Did I mention Davis and Blair advanced with little to no resistance? Yes. How is that? After all Hardee had a sizable force in Fayetteville. Well, Hardee had infantry, some artillery, but not much cavalry. And it was cavalry he sorely needed at this stage. And where was the Confederate cavalry? At the same place the Federal Cavalry was … Monroe’s Crossroads. Again, Eric Wittenberg is
planning has posted some detailed posts on this action, so I’ll not repeat those here. Major-General H. Judson Kilpatrick was surprised and nearly captured there. Lieutenant-General Wade Hampton came close to destroying the Federal mounted arm and depriving Sherman of an important element in his formation. But for several reasons, which I’m sure Eric will cover in detail, the Confederates were unable to close the deal.
For me looking at the campaign overall, Monroe’s Crossroads is a point to consider both sides of the coin. Kilpatrick’s most important mission that day was to keep the Confederates away from the main infantry formations. The Second Division of Fifteenth Corps did dispatch one brigade to aid the cavalry. They arrived too late to do any fighting, but did cover the regrouping cavalry. Other than the redirection of one brigade, the Federal infantry was unmolested. However, success on that line was short lived. Starting the next day and continuing on for most of the campaign, the Confederate cavalry was in position to act against the Federal infantry. After a month of being in the “right place” and dictating the pace of the covering force battle, Kilpatrick would spend the remainder of March and into April a step behind the Confederates. Initiative, on the covering force battle, went to Hampton after March 10.
But there is the other side of the coin. Hampton looked to inflict a stinging defeat on the Federals, then allow his command to break free from his opposite number. In terms of a covering force battle, Hampton wanted to create an opening, from which his troopers could maneuver to advantage. In this case, Hampton needed to get back in front of the Federal infantry to better support the concentration east of the Cape Fear River. This he accomplished on March 10. And for the rest of the campaign, Hampton would dictate the tempo of the covering force battle. But the cost for that accomplishment may be measured in road miles gained by Federal infantry towards Fayetteville.
In the afternoon of March 10, Sherman wrote to Major-General Oliver O. Howard, expressing his plans:
… I will come on in the morning as fast as possible, but you may go on in the morning ready to support Slocum, who reports that he will be ready to go into Fayetteville to-morrow. I have no doubt Johnston will try and get some troops to oppose, and it is well for us to anticipate his preparations, and, therefore, you may push so as to threaten the town on the southwest. Let Blair take the plank road to the river; the two divisions of the Fifteenth on the direct road, communicating with Williams on the left, but let Slocum break into town. I will send a staff officer to him at daylight with orders to shove right in and push for the bridge. I think if the enemy fights us with a bridge to his rear he commits a mistake of which we must take immediate advantage. If any cause delays me, have preparations made at once to cross over to the east bank of the Cape Fear below the town, but we will pause thereabouts till we can get some real news from Wilmington….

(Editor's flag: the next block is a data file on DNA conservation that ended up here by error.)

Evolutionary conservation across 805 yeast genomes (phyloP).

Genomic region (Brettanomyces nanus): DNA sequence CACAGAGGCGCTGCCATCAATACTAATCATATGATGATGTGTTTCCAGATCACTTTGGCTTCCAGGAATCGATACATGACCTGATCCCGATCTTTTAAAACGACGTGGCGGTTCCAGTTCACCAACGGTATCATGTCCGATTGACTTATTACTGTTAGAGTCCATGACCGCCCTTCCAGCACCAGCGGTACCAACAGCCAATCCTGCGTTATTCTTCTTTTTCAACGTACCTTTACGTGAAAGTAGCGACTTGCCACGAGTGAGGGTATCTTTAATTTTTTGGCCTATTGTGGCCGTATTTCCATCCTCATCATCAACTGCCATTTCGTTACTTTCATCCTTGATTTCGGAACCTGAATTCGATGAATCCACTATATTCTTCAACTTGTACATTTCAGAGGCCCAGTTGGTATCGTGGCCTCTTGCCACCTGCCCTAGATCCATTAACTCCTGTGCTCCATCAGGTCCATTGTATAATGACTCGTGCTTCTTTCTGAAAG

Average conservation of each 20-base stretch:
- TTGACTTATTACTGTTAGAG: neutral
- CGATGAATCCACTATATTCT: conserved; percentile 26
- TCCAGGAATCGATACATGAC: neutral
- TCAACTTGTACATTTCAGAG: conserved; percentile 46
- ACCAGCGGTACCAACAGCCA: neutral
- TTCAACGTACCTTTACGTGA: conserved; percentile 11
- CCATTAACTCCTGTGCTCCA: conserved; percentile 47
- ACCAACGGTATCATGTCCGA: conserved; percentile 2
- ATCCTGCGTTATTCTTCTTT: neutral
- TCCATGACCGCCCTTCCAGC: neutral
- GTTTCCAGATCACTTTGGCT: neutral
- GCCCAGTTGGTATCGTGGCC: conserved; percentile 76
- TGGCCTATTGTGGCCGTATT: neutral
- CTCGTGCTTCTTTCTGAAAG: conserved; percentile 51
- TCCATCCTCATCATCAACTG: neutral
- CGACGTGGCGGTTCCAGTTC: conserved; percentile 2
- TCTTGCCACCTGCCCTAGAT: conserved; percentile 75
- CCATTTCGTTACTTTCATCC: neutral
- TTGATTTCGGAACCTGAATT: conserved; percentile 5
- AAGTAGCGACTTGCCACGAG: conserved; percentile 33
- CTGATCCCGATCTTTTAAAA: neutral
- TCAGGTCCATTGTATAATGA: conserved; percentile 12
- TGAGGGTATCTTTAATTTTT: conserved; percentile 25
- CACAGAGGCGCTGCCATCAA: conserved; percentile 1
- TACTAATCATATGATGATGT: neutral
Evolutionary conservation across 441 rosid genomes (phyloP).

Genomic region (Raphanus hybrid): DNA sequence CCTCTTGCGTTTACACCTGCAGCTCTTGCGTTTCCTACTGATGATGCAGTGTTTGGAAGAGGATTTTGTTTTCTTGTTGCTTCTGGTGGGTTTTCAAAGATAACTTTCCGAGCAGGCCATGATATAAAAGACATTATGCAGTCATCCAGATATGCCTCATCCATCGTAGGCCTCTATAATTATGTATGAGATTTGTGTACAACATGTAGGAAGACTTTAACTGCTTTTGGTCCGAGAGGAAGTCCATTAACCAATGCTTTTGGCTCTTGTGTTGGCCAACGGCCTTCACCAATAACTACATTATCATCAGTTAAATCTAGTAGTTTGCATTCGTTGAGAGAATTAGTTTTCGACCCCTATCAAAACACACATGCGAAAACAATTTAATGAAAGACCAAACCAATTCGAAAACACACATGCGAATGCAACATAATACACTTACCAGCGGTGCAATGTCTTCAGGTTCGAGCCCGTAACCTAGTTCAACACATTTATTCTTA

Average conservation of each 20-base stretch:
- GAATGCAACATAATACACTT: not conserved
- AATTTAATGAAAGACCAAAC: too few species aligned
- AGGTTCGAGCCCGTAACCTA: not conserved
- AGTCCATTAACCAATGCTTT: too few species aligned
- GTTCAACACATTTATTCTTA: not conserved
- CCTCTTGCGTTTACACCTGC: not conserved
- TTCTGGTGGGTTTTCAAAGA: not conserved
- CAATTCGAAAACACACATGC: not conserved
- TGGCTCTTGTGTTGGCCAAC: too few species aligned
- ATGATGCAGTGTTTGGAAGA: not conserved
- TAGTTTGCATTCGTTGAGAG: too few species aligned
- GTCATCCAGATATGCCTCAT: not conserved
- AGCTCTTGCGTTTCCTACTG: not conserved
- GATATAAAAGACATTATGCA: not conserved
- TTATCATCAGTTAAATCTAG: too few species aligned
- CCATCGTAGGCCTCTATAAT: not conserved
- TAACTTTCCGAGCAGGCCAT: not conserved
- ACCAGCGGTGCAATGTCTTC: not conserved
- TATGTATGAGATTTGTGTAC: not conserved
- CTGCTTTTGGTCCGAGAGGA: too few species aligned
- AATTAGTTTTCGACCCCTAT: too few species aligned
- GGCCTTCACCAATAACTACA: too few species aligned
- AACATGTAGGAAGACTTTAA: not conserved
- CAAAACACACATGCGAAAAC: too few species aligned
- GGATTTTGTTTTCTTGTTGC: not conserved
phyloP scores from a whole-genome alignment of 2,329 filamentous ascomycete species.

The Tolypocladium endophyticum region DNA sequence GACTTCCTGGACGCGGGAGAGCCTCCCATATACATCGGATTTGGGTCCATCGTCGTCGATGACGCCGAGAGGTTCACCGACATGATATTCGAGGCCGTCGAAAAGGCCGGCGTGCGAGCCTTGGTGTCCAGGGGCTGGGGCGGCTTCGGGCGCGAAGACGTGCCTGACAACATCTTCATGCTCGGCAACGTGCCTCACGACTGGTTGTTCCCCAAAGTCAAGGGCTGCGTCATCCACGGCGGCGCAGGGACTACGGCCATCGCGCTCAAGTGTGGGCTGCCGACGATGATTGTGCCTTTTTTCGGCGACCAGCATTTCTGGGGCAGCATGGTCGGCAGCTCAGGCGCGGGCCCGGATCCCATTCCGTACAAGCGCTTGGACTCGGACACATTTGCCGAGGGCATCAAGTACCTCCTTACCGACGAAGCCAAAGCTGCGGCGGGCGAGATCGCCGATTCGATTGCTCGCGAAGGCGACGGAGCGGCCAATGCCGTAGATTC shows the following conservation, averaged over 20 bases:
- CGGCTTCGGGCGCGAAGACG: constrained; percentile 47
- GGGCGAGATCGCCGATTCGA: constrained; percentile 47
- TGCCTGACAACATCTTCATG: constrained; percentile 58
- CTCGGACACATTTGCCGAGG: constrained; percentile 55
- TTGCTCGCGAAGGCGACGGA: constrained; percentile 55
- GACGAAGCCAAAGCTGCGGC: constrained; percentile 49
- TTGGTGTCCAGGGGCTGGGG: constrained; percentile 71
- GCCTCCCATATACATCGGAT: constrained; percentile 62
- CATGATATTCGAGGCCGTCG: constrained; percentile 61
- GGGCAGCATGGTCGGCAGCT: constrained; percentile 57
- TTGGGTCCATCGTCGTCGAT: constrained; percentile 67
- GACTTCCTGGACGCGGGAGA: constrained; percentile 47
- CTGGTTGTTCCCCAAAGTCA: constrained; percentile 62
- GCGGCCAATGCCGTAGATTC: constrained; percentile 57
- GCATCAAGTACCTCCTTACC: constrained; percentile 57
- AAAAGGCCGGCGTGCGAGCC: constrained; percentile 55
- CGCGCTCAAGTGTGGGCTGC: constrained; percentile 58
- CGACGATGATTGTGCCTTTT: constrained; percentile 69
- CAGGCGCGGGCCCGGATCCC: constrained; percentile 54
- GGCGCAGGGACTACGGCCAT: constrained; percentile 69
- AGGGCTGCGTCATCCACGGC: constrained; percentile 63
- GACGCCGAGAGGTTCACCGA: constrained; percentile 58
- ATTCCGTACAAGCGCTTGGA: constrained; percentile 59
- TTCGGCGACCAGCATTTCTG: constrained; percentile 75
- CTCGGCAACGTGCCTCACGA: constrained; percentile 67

One part caution from Sherman’s note. He was concerned Johnston would put up a fight for Fayetteville. One part opportunistic, as he hoped such a stand would prove a mistake on General Joseph E. Johnston’s part. But what Sherman wanted most for the 11th was communication with Wilmington. A bridge over the Cape Fear, to allow pursuit of Johnston, was secondary in that regard. Sherman wanted to link up with Wilmington right away. And keep in mind, Sherman did not know, on March 10th, that his supply line would need to be out of New Bern. He was operating on dated information (from early February).
Sherman planned to make a stop in Fayetteville, to refit his army and do damage to the infrastructure there. What he worried is that Johnston would make him pay dearly for that luxury.
(Citations from OR, Series I, Volume 47, Part I, Serial 98, pages 382 and 585; Part II, Serial 99, pages 754 and 758.)